A controversial spin will mark Thursday's Boston Red Sox game against the Texas Rangers with the addition of Pride Night at Fenway Park that will include the celebration of Pride Week and the first pitch being thrown out by openly gay NBA player Jason Collins, who will also be marching in Boston's Gay Pride Parade.
Zineb Curran, the director of corporate communications for the Boston Red Sox, told The Christian Post the organization "extended the invitation to Jason Collins to throw out the ceremonial first pitch to celebrate his courage." She also noted that several groups will be at the game, among them being Boston Pride, an LGBT organization that promotes Gay Pride Week and other events.
This event is a first for Fenway Park, and according to Brian Camenker, president of the pro-family organization MassResistance, public sporting events, especially baseball which he said is traditionally a family event, should be void of LGBT propaganda.
"It's very inappropriate for a sports team that attracts kids to get involved in this movement," Camenker said. "For a professional sports team to promote behavior that's destructive, both socially and medically, is problematic. A baseball game should be one place where people can go to get away from the anti-family agenda." And he predicts there will be a backlash from the public and fans after tonight's game.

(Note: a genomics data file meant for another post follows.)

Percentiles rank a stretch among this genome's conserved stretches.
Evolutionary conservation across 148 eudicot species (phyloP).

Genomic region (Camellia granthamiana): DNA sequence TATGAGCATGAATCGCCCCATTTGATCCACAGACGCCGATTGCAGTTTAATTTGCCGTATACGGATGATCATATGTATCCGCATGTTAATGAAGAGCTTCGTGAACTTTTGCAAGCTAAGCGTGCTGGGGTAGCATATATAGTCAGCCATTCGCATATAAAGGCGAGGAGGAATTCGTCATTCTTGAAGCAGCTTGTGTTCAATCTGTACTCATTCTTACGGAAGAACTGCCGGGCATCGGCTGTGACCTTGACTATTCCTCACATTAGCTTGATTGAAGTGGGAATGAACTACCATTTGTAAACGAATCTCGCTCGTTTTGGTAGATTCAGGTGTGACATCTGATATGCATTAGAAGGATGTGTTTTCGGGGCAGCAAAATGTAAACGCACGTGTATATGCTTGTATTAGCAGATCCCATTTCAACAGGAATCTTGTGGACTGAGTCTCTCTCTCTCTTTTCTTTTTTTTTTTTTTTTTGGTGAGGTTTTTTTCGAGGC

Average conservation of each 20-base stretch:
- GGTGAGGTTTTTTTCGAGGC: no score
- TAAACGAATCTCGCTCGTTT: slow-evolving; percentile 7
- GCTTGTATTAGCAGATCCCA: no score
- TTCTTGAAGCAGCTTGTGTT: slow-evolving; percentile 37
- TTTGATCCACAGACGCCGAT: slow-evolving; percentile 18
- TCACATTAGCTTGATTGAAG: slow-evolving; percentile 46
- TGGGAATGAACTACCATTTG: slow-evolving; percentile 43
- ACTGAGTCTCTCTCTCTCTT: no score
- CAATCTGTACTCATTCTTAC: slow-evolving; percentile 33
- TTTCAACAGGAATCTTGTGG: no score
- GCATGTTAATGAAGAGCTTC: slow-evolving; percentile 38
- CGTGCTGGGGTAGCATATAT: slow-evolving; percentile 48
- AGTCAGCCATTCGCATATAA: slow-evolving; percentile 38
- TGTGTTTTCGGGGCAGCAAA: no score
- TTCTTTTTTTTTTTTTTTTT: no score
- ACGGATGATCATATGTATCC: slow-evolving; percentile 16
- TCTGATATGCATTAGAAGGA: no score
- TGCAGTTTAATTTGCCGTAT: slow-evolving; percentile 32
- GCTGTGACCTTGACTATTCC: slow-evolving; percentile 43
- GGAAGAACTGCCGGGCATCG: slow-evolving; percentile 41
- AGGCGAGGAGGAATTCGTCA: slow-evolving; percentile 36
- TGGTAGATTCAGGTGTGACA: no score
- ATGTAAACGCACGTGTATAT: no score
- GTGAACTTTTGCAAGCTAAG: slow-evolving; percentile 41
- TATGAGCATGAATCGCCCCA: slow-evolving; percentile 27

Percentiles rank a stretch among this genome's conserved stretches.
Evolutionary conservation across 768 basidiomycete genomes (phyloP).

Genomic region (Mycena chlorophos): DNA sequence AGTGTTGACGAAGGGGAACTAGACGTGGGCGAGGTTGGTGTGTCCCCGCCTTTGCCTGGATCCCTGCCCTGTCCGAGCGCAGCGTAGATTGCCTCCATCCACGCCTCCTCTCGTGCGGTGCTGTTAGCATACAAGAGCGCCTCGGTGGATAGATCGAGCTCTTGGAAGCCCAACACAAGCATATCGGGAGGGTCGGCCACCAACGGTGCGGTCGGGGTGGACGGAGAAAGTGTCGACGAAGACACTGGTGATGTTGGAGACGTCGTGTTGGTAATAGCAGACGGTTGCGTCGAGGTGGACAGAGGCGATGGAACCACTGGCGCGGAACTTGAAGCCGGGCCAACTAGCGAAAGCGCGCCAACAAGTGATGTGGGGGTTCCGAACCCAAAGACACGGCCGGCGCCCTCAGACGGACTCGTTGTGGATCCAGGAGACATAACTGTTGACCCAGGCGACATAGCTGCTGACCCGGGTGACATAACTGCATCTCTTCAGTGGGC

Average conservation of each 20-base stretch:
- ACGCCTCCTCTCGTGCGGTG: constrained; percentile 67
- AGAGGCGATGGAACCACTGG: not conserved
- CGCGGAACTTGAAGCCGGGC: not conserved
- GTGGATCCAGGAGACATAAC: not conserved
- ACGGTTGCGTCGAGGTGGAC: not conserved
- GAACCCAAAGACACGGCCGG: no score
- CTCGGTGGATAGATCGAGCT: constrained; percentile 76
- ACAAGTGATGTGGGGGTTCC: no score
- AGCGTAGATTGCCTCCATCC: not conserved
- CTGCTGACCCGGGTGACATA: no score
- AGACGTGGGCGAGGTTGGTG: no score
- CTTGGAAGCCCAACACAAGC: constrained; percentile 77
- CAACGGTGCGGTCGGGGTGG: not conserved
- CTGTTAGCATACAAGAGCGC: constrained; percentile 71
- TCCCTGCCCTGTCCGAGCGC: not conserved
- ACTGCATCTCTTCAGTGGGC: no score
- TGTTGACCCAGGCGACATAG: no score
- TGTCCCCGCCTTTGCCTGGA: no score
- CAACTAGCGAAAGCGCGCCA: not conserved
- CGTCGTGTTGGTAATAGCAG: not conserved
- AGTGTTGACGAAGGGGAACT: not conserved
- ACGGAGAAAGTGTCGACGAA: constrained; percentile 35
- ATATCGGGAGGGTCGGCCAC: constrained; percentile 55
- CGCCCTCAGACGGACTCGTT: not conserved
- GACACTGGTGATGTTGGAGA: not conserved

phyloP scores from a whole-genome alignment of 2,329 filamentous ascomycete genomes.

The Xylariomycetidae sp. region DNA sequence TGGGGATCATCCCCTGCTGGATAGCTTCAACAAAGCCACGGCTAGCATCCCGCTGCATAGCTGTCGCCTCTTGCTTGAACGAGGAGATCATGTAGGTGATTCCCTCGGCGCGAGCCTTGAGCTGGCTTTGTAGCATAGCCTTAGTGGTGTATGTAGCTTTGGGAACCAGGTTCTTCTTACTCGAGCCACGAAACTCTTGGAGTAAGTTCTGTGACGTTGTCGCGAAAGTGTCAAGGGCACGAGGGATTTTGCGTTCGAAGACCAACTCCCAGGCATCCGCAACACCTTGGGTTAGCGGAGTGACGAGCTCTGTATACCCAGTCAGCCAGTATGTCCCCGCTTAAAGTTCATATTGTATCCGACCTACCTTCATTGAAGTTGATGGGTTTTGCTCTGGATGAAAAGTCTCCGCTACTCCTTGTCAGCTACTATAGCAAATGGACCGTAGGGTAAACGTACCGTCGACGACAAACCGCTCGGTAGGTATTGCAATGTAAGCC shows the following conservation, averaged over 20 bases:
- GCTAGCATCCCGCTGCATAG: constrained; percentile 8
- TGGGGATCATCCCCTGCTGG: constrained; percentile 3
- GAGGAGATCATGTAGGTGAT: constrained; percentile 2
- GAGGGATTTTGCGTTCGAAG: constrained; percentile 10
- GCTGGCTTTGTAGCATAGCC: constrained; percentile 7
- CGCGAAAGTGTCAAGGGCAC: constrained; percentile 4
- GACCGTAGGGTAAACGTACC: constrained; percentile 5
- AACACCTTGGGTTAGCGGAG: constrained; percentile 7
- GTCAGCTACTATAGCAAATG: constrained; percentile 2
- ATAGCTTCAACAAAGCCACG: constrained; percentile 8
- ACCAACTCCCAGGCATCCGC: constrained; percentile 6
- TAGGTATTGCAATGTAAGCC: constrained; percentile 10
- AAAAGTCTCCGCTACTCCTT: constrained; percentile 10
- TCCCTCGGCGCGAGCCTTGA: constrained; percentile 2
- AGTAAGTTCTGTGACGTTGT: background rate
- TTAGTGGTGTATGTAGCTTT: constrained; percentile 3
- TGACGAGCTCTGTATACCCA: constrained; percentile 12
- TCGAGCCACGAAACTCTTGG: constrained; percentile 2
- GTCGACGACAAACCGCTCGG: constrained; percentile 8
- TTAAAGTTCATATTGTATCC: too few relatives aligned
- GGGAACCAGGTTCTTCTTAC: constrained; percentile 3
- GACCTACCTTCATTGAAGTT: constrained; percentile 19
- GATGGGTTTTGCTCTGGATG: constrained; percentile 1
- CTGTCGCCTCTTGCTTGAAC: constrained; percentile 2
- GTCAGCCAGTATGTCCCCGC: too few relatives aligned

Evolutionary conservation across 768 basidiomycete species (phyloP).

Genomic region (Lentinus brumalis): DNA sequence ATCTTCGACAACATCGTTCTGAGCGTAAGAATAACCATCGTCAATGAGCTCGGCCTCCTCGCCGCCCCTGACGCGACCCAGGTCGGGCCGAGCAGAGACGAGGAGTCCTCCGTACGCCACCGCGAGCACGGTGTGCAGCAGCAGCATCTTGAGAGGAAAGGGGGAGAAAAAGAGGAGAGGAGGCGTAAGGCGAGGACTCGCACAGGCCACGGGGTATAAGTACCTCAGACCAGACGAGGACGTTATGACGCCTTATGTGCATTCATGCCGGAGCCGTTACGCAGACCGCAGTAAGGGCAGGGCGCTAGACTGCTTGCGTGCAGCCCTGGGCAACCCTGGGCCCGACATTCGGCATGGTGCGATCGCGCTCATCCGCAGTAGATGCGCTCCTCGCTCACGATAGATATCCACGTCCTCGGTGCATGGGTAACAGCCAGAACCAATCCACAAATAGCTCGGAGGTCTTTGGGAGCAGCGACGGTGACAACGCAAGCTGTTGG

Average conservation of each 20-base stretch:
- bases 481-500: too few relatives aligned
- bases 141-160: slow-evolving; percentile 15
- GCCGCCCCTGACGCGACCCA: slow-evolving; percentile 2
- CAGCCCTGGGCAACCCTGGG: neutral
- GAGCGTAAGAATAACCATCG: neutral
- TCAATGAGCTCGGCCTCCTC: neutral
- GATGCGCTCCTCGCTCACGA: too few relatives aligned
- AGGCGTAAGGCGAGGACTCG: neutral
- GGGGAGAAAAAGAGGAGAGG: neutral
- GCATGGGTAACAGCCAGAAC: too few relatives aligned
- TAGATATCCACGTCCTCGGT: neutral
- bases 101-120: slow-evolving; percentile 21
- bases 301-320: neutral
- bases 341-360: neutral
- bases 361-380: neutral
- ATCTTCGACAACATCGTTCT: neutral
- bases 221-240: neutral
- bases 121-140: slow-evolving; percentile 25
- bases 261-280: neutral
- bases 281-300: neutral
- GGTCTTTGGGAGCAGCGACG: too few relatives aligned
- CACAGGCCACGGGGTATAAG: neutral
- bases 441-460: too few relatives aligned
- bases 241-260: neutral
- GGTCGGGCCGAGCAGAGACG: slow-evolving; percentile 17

Camenker believes that Pride Night is being promoted at Fenway Park because the team's owners are liberal and are driving the agenda. Thus far, he said MassResistance has received a lot of support and feedback in opposition to Pride Night at Fenway Park. Curran, on the other hand, told CP that she's unsure of fans' response to the Red Sox organization hosting the event.
Sylvain Bruni of Boston Pride said that viewers watching the game at home and fans who are at the ballpark will be able to see that Pride Week is being recognized by the Boston Red Sox organization with the acknowledgement of Boston Pride on the jumbotron, and with Collins throwing out the first pitch.
The Boston Pride website also states that the Boston Red Sox will donate a percentage of their proceeds to benefit the LGBT nonprofit organization.
Camenker said his organization is asking the public to call the Boston Red Sox office to let them know they don't support the organization's decision to celebrate Gay Pride Week. Which he said includes "obscene events, such as Friday's Boston Dyke March that takes place at a location heavily populated by tourists, who are exposed to vulgar signs" carried by LGBT activists at the parade, which takes places from 7 to 8 p.m., a time when parents are out with their children.